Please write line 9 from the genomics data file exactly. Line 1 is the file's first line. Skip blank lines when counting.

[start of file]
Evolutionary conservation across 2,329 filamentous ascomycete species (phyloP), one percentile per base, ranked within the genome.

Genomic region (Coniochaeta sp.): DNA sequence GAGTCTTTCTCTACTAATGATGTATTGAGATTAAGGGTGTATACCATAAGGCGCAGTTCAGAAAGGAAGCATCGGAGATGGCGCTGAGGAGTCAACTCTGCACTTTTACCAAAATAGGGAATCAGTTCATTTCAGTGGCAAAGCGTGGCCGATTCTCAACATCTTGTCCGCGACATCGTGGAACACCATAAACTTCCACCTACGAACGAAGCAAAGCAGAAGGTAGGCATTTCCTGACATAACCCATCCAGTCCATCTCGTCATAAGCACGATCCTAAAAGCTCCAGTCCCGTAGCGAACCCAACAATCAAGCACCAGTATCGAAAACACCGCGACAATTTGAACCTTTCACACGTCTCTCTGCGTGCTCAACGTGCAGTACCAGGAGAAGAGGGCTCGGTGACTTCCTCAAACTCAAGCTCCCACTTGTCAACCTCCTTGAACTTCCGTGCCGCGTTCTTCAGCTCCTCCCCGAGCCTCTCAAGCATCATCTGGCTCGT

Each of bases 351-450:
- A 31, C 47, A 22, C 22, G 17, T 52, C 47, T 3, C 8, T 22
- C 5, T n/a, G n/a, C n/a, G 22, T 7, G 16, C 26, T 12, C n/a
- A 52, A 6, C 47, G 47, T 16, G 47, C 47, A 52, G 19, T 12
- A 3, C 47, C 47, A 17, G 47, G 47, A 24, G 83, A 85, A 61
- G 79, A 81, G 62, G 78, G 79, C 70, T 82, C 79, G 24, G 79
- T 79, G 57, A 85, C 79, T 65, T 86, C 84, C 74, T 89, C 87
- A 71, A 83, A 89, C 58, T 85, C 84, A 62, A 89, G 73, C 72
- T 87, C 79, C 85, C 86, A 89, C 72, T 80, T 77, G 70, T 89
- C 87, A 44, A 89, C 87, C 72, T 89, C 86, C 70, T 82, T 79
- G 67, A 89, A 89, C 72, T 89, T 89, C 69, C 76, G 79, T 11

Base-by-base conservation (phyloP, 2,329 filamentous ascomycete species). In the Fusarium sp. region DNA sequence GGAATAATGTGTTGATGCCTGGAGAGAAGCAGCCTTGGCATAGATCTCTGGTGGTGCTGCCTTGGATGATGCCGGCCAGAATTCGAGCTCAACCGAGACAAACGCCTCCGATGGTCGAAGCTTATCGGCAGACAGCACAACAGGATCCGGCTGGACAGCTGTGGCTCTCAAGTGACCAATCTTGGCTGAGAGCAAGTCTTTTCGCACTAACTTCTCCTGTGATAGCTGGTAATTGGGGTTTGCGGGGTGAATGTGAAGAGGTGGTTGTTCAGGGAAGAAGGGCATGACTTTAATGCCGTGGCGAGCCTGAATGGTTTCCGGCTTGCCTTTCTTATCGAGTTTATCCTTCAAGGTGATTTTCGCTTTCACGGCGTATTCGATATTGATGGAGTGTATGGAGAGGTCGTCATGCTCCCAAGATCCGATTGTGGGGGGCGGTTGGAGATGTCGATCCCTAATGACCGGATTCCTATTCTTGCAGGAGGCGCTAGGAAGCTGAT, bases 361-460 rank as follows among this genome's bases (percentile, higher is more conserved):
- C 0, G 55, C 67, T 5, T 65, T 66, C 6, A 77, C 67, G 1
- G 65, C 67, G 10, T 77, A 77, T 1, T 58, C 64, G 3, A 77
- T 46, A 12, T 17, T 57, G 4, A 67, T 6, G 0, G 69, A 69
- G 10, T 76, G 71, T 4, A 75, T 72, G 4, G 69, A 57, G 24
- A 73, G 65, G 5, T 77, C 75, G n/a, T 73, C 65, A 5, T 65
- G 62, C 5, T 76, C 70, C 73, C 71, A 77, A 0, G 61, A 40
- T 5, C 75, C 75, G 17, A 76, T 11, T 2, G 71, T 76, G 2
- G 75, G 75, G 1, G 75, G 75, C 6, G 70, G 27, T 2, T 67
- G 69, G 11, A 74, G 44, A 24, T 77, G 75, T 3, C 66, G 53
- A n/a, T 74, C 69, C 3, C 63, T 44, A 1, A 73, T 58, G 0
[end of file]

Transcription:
- T 79, G 57, A 85, C 79, T 65, T 86, C 84, C 74, T 89, C 87